David Johnson, Tulsa – 2008:

In his follow up season with the Golden Hurricane, Malzahn’s weapon of choice was little used 2007 back-up David Johnson.  Johnson only attempted a Trotter-esque eight passes the season before, but he fit perfectly in Tulsa’s new offensive machine.  He threw for over 4,000 yards, along with 46 touchdowns, 18 interceptions and a quarterback rating of 178.7 while leading the team to 661 points on the season (over 47 per game) and an 11-3 record.

Chris Todd, Auburn – 2009:

Gene Chizik quickly hired Malzahn to be his first offensive coordinator at Auburn. Chris Todd would end up being the beneficiary.  Todd had lost his starting job the previous year and was thought by many fans to have taken his last snap as a Tiger after posting totals of 86/156 (55 percent), 903 yards, five touchdowns and six interceptions in seven games for the disappointing 2008 squad.  Given another chance with Malzahn, he improved his numbers across the board.  Todd completed over 60 percent of his passes in 2009 and set a then Auburn record for touchdown passes with 22, against only six interceptions.  His rating of 145.73 was nearly 40 points better than his first season as a starter. Auburn finished 8-5 with a bowl win over Northwestern.

Cam Newton, Auburn – 2010:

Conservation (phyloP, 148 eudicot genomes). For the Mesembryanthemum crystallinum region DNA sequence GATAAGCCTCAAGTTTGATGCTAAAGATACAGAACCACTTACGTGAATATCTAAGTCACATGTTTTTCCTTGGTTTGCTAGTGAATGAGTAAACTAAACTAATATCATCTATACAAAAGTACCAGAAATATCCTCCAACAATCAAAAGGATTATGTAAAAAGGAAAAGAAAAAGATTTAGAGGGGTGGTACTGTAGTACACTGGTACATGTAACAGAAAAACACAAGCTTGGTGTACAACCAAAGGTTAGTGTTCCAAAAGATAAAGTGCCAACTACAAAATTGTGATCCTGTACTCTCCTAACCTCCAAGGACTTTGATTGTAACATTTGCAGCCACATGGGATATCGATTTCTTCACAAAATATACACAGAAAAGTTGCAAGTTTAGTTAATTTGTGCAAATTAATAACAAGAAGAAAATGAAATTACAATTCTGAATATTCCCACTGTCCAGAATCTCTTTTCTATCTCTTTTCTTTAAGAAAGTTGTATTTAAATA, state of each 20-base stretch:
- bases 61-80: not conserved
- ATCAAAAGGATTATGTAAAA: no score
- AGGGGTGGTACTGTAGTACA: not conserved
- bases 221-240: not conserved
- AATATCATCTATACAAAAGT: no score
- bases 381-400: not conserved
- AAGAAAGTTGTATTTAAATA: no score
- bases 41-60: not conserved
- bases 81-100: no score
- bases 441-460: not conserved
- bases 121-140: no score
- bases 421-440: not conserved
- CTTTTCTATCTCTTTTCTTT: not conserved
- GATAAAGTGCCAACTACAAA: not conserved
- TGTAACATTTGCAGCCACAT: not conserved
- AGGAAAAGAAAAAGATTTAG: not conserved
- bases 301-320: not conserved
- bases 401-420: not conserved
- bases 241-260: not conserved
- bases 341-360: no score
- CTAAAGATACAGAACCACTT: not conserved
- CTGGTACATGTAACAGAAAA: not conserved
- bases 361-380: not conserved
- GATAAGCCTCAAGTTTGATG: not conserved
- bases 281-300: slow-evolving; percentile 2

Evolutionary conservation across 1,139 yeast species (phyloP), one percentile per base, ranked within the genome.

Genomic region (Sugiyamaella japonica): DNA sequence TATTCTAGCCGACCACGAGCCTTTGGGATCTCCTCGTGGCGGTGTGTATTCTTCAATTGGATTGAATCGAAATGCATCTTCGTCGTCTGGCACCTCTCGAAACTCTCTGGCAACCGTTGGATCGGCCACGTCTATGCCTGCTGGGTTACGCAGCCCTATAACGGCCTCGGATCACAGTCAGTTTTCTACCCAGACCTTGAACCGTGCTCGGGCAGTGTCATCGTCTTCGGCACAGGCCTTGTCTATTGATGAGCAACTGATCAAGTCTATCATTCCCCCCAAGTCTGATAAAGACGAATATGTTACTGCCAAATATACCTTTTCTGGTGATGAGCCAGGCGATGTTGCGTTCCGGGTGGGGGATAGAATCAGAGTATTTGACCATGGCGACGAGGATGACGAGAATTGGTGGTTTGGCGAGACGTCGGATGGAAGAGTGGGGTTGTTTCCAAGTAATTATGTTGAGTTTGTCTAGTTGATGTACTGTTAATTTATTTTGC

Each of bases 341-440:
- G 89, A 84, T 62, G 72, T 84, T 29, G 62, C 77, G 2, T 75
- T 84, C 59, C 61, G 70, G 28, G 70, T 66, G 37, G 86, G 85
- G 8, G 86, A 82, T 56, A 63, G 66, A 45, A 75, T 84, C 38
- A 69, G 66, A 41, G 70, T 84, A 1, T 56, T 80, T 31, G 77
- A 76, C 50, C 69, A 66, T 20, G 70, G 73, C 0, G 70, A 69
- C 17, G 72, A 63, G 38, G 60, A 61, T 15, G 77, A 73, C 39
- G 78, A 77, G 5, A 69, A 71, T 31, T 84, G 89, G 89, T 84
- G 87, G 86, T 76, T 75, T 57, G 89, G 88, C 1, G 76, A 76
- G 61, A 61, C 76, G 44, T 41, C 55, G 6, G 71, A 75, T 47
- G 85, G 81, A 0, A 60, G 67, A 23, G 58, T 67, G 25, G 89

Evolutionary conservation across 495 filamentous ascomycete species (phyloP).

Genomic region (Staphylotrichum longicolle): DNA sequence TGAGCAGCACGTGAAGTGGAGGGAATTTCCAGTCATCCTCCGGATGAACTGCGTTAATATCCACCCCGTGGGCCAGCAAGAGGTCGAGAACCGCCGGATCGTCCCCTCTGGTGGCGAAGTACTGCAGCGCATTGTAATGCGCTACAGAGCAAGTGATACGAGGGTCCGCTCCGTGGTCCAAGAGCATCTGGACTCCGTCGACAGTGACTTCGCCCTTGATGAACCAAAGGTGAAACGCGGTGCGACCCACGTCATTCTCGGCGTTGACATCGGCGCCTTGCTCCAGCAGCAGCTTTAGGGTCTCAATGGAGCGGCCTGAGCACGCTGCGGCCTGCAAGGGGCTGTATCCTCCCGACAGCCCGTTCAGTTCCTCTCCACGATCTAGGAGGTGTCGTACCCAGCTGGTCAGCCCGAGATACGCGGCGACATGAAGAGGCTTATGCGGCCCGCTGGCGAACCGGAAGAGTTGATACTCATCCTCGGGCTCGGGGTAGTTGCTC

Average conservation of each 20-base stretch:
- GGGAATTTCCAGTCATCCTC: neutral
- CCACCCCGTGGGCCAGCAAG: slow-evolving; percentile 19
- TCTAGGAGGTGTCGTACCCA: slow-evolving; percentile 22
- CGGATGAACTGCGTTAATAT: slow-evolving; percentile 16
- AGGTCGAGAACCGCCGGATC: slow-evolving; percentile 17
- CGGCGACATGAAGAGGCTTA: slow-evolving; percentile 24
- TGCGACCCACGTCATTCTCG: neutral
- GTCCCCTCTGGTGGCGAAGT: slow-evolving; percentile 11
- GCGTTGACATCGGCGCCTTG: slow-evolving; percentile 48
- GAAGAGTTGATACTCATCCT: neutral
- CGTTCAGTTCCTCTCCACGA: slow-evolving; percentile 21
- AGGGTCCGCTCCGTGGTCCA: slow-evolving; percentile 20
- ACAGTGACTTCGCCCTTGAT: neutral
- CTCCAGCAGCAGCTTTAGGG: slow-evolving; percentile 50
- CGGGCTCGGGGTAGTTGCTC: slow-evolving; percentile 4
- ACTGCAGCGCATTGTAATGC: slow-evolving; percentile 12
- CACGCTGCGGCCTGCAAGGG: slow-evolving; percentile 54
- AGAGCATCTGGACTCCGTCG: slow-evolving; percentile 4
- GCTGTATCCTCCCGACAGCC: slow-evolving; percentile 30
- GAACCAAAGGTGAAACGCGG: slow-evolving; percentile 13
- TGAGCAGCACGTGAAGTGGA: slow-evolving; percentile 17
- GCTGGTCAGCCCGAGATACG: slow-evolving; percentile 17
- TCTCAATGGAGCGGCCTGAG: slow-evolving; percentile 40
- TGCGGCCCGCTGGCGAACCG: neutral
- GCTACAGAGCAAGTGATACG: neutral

Having proven his coaching abilities with mere mortals, Malzahn had a chance to really see what he could do when handed the immense physical talents of Cam Newton.  All he did in his one year with Newton was coach him to a 66 percent completion percentage for 2,854 yards, 30 touchdowns, seven interceptions.  Newton also ran for 1,473 yards and 20 touchdowns.  Oh, and he caught one touchdown, too.  His rating of 182.05 was second in the nation (by only .58) and he went from unproven JUCO transfer to Heisman winner to undefeated National Champion to the first pick in the 2011 NFL Draft thanks in part to the man calling the plays.  This story is well chronicled.

The Tigers’ 2011 crop of Kiehl Frazier, Clint Moseley and Barrett Trotter may not be Cam Newton (Or Chris Todd. Or David Johnson. Or Paul Smith), but inexperience has never slowed Malzahn down in the past. Most Auburn fans would be more than happy to just see an average season for a Malzahn quarterback in 2011… because an average season for a Malzahn quarterback is roughly 11 wins, 60 percent completions, 3,295 yards, and 32.8 touchdowns.

Riley Downing graduated from Auburn in 1999 and moved to the Washington, D.C. area, where he has been stuck ever since. He makes the most of his long daily commute and forfeits sleep in an attempt to keep up with everything Auburn and cling to his brief moment on The Plains. Follow him on Twitter—@FearlessandTrue.

Related: TWER asks Gus Malzahn about the Wu-Tang Clan.